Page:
Dec. 2022
Key human rights considerations for the negotiations to develop an international legally binding instrument on plastic pollution. (OHCHR)
Our planet is polluted by plastics which contain chemicals that are seriously harmful to people and the environment. Plastics are accumulating in food chains, contaminating water, soil, and air, and releasing hazardous substances into the environment. Most plastics originate as fossil fuels and emit greenhouse gases from cradle to grave. Recent scientific studies have found microplastics in human blood, lungs, and placenta, as well as in livestock feed and milk and meat products.
Exposure to toxic chemicals often found in plastics can also affect future generations, impacting fertility, shortening gestation periods, and lowering birth weights.
Yet, there is still no globally binding agreement to comprehensively address plastic pollution. The plastics cycle has become a global threat to all human rights, including the rights to a healthy environment, life, health, food, water and sanitation, equality and non-discrimination, and housing.
The true cost of plastic production and use is foisted on everyone; however, the plastic crisis has disproportionate impacts on persons, groups and peoples in vulnerable situations such as children, women, Indigenous Peoples, coastal communities, people living in extreme poverty, surrounding communities affected by plastic production facilities, and workers at heightened risk of occupational exposure, including waste-pickers.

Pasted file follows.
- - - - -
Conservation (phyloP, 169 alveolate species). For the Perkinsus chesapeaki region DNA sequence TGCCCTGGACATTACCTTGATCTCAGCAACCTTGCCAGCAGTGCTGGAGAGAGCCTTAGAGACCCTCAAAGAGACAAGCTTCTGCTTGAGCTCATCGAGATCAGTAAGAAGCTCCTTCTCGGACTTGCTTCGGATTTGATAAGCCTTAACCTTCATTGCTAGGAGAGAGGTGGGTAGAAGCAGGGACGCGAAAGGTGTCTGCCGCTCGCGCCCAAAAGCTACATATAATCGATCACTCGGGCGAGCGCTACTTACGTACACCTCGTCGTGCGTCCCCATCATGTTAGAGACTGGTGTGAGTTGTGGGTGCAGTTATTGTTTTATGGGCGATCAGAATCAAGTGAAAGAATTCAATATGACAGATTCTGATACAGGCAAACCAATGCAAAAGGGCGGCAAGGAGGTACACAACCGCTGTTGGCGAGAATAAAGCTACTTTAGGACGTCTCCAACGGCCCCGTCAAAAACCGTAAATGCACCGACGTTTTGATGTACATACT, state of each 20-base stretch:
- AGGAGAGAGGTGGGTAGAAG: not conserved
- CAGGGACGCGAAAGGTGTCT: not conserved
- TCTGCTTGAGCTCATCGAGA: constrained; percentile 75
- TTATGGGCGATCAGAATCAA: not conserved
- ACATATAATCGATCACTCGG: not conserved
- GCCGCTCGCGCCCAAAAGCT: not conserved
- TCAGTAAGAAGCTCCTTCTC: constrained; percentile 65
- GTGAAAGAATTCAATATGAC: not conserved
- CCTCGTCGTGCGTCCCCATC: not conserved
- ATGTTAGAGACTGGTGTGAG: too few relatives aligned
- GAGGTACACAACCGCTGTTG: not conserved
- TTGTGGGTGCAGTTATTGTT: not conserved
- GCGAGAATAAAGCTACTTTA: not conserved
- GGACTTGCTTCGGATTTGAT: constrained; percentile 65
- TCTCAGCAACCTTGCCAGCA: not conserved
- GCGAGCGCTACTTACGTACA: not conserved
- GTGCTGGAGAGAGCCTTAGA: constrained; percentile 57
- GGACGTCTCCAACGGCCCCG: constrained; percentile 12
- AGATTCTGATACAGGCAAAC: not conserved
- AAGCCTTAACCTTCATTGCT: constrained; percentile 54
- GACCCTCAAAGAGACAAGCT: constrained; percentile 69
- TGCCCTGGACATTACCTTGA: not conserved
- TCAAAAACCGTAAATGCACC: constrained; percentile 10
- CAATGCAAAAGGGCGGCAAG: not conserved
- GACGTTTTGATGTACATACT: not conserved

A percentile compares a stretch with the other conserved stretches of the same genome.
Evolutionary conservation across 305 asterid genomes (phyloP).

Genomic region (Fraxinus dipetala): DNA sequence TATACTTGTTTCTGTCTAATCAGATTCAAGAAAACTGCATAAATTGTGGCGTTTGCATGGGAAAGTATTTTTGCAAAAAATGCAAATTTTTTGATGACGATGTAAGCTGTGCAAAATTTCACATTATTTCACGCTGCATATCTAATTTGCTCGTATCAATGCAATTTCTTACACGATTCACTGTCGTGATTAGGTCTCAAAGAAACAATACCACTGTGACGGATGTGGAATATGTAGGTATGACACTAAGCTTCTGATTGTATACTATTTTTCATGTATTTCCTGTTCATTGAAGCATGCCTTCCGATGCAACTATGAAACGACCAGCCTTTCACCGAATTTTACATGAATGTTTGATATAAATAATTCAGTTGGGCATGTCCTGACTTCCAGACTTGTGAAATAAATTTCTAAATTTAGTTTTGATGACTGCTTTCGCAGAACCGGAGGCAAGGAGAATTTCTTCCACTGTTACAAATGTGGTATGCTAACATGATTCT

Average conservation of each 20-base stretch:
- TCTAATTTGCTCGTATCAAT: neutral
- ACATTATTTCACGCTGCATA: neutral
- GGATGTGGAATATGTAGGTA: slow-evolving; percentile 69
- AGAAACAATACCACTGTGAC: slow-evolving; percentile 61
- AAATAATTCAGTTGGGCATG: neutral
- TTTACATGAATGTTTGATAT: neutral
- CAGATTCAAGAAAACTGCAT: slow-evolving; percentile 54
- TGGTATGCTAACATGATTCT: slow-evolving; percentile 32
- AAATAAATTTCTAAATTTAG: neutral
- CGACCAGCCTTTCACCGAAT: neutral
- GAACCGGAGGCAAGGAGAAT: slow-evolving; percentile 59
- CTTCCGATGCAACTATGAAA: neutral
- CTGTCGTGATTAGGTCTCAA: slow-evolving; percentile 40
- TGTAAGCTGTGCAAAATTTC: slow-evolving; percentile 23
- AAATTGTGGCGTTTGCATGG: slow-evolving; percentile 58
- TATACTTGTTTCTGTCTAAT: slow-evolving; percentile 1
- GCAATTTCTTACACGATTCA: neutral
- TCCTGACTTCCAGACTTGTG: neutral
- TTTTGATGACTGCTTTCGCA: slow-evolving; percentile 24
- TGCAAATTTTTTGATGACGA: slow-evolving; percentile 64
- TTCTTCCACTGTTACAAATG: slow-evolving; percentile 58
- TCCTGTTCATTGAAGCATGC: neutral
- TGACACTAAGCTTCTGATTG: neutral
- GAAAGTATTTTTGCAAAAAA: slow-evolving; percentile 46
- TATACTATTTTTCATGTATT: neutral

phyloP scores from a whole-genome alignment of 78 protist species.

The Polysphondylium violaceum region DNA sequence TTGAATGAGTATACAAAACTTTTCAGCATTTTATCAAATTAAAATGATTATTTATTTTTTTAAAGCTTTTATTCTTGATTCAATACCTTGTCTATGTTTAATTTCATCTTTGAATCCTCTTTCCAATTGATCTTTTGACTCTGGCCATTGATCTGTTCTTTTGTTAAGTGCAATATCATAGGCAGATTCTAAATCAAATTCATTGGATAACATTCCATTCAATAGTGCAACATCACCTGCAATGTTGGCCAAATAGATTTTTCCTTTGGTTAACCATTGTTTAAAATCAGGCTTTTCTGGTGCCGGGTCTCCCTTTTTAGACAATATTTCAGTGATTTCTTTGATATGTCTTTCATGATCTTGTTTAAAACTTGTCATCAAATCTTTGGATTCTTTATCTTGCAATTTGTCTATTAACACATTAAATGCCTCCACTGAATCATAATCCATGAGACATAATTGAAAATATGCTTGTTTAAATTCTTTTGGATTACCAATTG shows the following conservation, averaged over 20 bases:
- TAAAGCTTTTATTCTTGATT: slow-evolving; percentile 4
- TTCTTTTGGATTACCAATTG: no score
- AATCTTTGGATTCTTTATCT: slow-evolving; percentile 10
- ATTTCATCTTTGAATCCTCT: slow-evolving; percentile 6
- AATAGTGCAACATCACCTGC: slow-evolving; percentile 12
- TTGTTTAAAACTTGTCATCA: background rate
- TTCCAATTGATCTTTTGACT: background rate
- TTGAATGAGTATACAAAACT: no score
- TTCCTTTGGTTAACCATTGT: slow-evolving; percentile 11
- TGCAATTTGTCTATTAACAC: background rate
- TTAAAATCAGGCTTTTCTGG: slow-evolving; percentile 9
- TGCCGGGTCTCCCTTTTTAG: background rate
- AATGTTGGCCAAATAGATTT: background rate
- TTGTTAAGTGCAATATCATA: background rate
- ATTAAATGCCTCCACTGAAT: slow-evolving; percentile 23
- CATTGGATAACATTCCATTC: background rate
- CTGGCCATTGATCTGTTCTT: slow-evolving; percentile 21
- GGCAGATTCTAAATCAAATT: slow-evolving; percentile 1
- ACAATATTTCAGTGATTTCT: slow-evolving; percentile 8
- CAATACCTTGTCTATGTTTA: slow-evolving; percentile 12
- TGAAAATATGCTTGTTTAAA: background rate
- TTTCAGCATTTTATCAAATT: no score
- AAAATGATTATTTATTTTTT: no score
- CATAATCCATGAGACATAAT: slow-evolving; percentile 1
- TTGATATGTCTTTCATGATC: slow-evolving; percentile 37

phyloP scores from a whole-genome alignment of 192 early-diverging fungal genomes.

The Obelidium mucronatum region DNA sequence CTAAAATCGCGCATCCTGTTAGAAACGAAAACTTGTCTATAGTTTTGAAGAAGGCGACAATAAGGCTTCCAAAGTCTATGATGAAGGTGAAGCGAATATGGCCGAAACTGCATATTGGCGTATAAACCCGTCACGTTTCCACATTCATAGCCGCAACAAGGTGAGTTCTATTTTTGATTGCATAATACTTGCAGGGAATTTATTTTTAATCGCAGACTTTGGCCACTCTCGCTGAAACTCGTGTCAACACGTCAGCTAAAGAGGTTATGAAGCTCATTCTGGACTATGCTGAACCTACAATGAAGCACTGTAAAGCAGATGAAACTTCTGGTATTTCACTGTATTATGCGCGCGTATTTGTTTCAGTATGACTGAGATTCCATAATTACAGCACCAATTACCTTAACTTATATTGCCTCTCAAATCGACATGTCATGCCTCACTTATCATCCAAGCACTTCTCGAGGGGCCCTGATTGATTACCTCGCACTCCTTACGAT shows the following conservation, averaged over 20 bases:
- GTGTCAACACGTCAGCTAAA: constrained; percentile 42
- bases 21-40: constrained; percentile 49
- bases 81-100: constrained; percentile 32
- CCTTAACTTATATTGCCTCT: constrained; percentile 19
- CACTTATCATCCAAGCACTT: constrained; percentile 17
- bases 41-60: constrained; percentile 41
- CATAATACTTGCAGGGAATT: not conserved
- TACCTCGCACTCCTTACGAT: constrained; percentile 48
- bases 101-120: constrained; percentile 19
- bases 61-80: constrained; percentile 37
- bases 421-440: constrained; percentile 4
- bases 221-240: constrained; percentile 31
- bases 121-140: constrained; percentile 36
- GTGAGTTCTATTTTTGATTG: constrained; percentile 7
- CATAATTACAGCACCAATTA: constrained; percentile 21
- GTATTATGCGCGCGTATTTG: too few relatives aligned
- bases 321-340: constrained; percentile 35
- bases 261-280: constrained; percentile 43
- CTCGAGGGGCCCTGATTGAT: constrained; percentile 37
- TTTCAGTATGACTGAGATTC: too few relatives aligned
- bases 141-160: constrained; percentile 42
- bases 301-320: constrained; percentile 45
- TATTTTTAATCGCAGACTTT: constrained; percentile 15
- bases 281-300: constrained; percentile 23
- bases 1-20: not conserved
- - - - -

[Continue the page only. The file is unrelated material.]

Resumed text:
These same communities often lack the means for recourse to adequate access to health care, information, and opportunities to protect themselves from exposure to the impacts of the plastics cycle and access to remedy. Yet, the cost of production and use of plastics being imposed on us all has been largely unremarked.
On 2 March 2022, at the resumed fifth session of the UN Environment Assembly (UNEA-5.2), Resolution 5/14 titled “End plastic pollution: towards an international legally binding instrument” was adopted, calling for the development of a legally binding instrument on plastic pollution, including in the marine environment, with the ambition to complete the negotiations by the end of 2024.
This is a unique opportunity for the international community to stop the contribution of plastics to the triple planetary crisis by establishing a binding framework to protect human rights, including the rights to health and a healthy environment, from plastic pollution.
June 2023
Greenpeace International, 174 civil society groups and independent scientists